Organic ink grows 3D printed gardens (and then what?)

3D printed gardens

Students at Slovenia’s second largest university adapted a computer numerical control (CNC) machine to act as a 3D printer, substituting the usual printing materials (such as plastics, nylon, epoxy resins, and wax) with “green” ink made of soil, water and grass seed. Their project, named Print Green, produces 3D printed models with the ability to grow.

3D printed garden

Designed as part of an intermedia arts course at University of Maribor, Project Green unites art, technology and nature. As with most school projects, this has limited commercial application, but the students already have a marketing slogan. They flipped the ubiquitous email tagline “Think before you print” into “Print because it’s green”.

3D printed garden

The “ink” creates functional shapes (bowls, planters) that – when watered – will sprout greenery. Student design team (Maja Petek, Tina Zidanšek, Urška Skaza, Danica Rženičnik and Simon Tržan) have also experimented with “living letters” (see lead image).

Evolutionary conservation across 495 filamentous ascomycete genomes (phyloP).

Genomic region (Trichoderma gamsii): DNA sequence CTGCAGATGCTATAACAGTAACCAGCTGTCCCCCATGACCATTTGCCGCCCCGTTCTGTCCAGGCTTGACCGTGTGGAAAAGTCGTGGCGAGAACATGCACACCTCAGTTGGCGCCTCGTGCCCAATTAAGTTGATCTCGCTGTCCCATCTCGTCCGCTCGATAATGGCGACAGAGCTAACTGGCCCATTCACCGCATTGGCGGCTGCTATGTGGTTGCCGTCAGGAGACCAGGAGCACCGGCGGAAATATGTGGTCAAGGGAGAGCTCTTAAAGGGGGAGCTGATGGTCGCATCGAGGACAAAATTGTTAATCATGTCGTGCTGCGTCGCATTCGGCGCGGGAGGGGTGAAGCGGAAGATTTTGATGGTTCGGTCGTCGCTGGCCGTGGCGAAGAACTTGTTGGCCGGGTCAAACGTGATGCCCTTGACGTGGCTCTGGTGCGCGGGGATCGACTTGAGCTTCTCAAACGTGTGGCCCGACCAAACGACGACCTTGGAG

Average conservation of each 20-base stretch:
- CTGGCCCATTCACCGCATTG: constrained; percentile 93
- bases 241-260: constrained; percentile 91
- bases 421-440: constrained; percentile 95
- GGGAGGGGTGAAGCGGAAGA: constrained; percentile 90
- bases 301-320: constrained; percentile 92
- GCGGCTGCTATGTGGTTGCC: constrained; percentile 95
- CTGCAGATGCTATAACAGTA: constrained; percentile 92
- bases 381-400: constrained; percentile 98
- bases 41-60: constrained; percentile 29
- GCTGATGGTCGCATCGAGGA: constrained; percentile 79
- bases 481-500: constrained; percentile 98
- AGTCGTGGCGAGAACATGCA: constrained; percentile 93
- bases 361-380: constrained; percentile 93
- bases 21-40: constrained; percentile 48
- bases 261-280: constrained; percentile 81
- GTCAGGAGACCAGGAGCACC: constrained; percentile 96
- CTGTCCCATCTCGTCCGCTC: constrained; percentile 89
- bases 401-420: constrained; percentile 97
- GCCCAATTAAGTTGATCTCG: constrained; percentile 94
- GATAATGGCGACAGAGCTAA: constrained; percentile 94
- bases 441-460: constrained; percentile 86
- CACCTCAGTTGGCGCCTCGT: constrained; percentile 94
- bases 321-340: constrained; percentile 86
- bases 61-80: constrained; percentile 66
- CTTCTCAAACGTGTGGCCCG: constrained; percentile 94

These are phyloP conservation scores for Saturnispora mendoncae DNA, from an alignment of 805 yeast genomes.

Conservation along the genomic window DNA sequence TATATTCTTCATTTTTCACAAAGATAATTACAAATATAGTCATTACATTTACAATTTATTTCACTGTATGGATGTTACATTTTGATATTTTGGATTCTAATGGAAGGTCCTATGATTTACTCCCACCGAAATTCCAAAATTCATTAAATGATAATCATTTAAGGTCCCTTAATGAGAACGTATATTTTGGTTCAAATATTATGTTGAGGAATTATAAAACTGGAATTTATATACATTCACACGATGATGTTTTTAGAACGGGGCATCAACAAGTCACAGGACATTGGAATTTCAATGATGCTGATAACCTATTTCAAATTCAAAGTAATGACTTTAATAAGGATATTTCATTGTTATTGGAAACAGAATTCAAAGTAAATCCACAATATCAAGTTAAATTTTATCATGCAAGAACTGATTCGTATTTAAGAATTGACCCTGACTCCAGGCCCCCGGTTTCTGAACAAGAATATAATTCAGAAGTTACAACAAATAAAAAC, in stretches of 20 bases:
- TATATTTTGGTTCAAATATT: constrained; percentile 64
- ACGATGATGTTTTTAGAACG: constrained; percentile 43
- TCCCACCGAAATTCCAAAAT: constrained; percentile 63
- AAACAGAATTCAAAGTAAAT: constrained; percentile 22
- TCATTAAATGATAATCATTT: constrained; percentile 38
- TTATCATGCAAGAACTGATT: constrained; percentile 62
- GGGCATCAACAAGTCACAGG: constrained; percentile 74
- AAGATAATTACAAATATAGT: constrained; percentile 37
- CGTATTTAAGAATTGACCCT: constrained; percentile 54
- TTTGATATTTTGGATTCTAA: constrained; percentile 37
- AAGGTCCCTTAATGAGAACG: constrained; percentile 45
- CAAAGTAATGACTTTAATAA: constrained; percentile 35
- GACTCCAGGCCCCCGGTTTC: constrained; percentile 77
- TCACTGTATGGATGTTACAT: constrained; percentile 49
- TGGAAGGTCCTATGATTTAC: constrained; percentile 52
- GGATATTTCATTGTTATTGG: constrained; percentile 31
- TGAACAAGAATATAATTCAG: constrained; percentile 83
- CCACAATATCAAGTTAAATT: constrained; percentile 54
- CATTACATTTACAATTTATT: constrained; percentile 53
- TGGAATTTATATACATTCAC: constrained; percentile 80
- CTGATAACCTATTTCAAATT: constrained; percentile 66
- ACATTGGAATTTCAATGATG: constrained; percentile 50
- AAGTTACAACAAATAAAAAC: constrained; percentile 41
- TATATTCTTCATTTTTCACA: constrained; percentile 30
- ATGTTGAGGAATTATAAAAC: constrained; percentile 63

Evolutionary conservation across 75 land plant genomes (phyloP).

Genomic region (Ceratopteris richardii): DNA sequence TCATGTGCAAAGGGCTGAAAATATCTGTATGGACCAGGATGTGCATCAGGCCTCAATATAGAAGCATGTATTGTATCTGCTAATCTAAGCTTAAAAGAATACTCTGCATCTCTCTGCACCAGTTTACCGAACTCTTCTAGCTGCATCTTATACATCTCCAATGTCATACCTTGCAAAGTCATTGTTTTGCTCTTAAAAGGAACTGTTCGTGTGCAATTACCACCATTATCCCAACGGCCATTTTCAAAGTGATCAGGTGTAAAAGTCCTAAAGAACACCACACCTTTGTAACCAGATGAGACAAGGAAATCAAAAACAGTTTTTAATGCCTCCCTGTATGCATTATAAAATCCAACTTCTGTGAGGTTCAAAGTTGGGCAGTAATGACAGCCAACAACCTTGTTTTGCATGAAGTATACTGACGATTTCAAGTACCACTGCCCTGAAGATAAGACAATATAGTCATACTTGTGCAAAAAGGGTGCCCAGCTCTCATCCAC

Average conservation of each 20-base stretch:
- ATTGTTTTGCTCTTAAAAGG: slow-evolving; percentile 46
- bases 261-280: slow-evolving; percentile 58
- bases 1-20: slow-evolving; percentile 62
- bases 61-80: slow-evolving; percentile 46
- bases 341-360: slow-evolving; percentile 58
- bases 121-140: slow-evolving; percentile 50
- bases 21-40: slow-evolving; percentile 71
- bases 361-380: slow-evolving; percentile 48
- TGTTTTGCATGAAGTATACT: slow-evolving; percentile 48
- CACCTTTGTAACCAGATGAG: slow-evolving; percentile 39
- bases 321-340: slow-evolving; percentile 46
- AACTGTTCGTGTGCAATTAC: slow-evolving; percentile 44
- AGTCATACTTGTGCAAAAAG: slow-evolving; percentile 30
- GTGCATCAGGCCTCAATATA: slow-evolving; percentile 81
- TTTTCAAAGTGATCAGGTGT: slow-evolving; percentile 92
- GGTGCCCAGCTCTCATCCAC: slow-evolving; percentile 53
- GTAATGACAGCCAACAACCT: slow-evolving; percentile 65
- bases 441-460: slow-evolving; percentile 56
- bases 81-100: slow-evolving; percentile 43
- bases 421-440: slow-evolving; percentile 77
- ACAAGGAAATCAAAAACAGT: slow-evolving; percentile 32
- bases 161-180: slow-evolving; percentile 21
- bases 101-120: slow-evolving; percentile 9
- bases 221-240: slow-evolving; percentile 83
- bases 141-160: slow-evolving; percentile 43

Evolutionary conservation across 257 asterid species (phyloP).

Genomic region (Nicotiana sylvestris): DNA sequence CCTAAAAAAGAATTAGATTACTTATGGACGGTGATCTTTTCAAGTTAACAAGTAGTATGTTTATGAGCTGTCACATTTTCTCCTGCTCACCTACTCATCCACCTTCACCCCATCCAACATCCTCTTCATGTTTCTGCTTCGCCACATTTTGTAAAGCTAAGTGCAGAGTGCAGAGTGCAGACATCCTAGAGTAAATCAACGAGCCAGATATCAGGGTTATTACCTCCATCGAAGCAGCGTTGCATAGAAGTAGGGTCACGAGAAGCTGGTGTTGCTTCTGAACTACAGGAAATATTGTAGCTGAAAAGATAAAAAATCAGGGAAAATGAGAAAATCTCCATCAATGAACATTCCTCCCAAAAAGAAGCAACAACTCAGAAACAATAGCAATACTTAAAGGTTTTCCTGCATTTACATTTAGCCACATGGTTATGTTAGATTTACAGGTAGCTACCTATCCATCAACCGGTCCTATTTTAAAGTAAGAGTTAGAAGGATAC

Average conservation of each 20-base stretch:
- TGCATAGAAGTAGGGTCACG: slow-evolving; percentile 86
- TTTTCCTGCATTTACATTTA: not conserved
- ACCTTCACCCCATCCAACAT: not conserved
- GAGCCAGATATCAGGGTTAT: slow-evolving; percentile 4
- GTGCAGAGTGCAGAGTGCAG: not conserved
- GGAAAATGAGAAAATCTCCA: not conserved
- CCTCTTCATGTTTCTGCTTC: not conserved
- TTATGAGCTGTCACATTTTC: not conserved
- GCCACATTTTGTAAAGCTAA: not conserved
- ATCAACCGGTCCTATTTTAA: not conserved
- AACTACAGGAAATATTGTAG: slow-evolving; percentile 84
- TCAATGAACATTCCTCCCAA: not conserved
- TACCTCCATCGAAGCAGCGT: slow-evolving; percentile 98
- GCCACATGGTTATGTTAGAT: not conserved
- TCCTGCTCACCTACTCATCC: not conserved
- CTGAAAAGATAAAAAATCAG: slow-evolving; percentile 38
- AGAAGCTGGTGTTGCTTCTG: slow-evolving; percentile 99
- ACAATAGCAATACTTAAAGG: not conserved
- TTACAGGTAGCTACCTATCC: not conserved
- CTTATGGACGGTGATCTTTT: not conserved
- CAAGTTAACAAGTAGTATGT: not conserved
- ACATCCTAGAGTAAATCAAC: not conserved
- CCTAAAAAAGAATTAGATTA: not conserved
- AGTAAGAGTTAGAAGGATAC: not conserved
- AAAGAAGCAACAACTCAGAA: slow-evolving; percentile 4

3D printed garden

The forms sit atop a Styrodur base, a rigid polystyrene foam typically used for building insulation. It’s a rot-proof product, ideal for supporting items that need frequent watering. Each base is then covered with black felt, to better showcase the printed objects.

3D printed gardenTechnically this is 3D printing, although the hardware is a re-jiggered carpentry tool. But falling prices for commercial 3D printers are opening up opportunities for regular users to run at-home research and development labs too.

We’ve reported on quirky applications, such as 3D-printed cosmetics or “pocket parks” for greenery in unusual places. People have printed prosthetics that enable lame dogs to run, and artifacts that allow the blind to “see”.  For every dubious app like 3D gun-printing, there’s a positive one like 3D printed food or housing.

The cutesy newness of this tech is fast becoming ‘yesterday’.  The genie is out of the bottle and game-changing applications are coming on fast.  Today we pose the question – what will this new turn in manufacturing do to the environment? Tomorrow we’ll be back to kick around some answers.  Get your thoughts together on where you stand on 3D printing – we want you in the chat.

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